Programming was women’s work. The WSJ has been running a series on the history of women in technology, and their being “pushed out” in the years following WW2 (more here). During and after the war women were the workers who ran the early computers of the day and also programmed them. Programming was then considered a kind of clerical work best suited for the fair sex. This all brings back some interesting memories from my early engineering career.
In the mid-60s I was a young engineer, fresh out of the Army, working in aerospace, going to grad school, and raising a family with small children. My employer was Singer-Librascope, a big defense contractor based in Glendale that was a major supplier of the Navy’s shipboard combat systems (specializing in nuclear submarines). I worked in their bleeding edge R&D department where we were inventing new things every week, prototyping them for shipboard testing, and then analyzing the data from the test ranges and secret missions before incorporating some of the findings into the newest systems. Pretty heady stuff that set the direction for the rest of my career.
During that time engineers were supposed to derive new algorithms from applicable science that would be incorporated into the Navy’s weapons and the systems that fired them. We had equations and models coming out of our ears. The company’s mainframe was the mammoth CDC3300, that computer took up the floor space of a small cafeteria and handled everything from accounting, inventory, and engineering. Programs were coded (and stored) on punched cards and magnetic tape, and the output came back to you on reams of tractor feed paper. Each punched card represented one line of Fortran code. The company also maintained state-of-the-art keypunch and programming departments, these were ‘best practices’ at the time.
Engineers were required to coordinate with programming to get one or two programmers assigned to your project. Programmers were all men, with a few women left over from the old days, to whom you explained the equations and the algorithmics you had in mind, and they would write the code. Then you would go through laborious debugging, and finally specify the data runs that you had to make. You could plan on two runs a day, and perhaps a third overnight if you talked nice to the computer people.
The programmers actually wrote down the lines of Fortran on 80-column sheets, precisely denoting where every character would go. Then these sheets would be handed to the key-punch department that was staffed by all ladies (everyone knew that typing was women’s work) who would return a stack or boxes full of Hollerith formatted punch cards.
This was a long and laborious process, and in our department we young Turks soon took matters into our own hands. All of us quickly learned Fortran, had a keypunch set up in our office area, and ‘fired’ the programming and keypunch departments. Over time other engineering departments did the same, relegating the programmers to do Cobol programming for accounting, payroll, and inventory tracking. The good programmers quickly left – going down the street to Disney where they started its Animatronics division – and from then on, all engineers did their own coding which became even easier when remote computing arrived (around 1970) that allowed us to write and upload both Fortran and Basic programs and get our output on teleprinters. We now could make an unlimited number of runs per day – debugging became a breeze.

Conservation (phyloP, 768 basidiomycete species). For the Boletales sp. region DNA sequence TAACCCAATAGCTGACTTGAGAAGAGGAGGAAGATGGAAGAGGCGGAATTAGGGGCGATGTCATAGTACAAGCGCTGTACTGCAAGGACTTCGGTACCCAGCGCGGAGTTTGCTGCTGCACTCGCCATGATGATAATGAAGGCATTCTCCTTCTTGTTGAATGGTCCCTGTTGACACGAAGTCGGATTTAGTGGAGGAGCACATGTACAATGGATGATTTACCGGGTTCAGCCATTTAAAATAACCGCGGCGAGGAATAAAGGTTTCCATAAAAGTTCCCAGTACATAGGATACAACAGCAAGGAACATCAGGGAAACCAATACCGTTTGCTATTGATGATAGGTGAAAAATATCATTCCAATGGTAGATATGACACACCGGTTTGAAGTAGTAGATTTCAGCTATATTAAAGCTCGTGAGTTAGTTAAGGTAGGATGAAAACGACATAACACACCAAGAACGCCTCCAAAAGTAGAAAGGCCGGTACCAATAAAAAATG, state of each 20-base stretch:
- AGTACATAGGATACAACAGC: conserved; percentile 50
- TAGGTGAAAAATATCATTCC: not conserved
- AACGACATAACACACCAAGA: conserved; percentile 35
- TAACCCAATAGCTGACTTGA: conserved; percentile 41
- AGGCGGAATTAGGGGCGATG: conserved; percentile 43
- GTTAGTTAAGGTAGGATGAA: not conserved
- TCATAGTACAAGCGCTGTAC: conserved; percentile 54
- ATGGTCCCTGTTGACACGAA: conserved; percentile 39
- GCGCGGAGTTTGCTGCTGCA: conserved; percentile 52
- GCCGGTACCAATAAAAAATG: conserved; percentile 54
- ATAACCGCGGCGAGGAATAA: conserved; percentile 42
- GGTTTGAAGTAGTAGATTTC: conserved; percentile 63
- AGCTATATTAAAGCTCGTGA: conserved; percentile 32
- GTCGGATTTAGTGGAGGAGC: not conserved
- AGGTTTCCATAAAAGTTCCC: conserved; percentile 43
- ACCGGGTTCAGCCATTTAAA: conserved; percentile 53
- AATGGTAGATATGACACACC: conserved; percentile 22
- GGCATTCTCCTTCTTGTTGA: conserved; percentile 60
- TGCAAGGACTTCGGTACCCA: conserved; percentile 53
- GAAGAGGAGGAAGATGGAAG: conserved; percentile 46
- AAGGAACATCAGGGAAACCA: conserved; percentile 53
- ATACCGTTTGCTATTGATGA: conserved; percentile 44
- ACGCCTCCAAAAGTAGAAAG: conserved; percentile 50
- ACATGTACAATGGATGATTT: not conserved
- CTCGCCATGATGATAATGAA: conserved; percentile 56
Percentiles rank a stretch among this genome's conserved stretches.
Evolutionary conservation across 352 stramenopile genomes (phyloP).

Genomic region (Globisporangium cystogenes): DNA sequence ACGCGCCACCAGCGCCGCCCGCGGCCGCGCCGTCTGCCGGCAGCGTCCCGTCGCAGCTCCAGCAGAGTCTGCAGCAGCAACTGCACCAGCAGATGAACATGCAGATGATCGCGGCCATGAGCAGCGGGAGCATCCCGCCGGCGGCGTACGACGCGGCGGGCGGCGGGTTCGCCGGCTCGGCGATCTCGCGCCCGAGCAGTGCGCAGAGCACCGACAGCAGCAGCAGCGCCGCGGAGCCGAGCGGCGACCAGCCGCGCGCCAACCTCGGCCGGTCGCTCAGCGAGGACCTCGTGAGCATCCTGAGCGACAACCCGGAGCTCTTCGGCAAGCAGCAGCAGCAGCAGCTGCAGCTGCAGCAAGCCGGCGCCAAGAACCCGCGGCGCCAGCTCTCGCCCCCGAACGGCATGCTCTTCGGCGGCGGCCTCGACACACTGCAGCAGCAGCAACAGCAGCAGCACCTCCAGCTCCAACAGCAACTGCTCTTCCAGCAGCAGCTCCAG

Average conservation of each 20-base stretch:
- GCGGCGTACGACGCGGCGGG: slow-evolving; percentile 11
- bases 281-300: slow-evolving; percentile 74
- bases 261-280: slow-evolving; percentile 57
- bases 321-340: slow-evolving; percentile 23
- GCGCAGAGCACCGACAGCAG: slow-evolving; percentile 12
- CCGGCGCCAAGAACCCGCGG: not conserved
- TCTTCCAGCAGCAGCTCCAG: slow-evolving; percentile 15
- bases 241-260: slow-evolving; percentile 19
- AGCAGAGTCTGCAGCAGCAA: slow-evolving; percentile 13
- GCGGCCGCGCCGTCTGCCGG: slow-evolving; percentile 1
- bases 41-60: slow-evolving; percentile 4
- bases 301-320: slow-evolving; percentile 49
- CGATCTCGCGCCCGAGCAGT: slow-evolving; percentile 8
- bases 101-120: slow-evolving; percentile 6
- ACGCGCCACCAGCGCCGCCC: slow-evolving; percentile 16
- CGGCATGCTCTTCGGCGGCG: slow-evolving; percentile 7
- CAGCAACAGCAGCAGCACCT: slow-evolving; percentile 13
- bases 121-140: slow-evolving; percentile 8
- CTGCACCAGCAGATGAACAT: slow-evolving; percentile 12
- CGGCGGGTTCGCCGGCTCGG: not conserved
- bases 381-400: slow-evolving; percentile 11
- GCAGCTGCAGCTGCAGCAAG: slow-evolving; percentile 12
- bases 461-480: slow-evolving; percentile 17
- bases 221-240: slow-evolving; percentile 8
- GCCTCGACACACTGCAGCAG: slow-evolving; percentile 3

A significant number of women started coming back to technology in the early 70s. We then wound up with three degreed female engineers, but learning to work with them in a free-wheeling take-no-prisoners technical environment presented new challenges. Technically they were our peers, but the ladies still had to be handled with kid gloves during project review meetings, and no-holds-barred technical critiques.
All this happened when men and women were still different, and before we all were mandated equal in the workplace. That is until today, when we are again not equal in the workplace, and working with them, men again have to walk on eggshells lest … .
We had a more recent technology related experience this summer when Jo Ann and I took our grown daughters to Estonia to experience the country, visit the ancestral farm, villages where my parents grew up, and my grandparents’ graves. I have described my native Estonia as a small country on the Baltic that is acknowledged as perhaps the most advanced in its development of internet technologies and the adoption of these into its governance and the lives of its citizens. (more in My Story)
To update these developments, I want to share a current article in The New Yorker that was sent to me by a reader and correspondent. Entitled ‘Estonia, The Digital Republic’, the piece describes the most recent leap forward in implementing e-Estonia through a bevy of new online services and functions available to everyone from consumers and entrepreneurs to government administrators. In Estonia broadband is ubiquitous, and everyone conducts their daily affairs on their smartphones, pads, and laptops. As the leader in providing automation and utilizing the internet, that little country serves as a beacon as it demonstrates the art of the possible to more cumbersome larger countries like the US, and most certainly to technological backwaters such as own progressively punished Nevada County.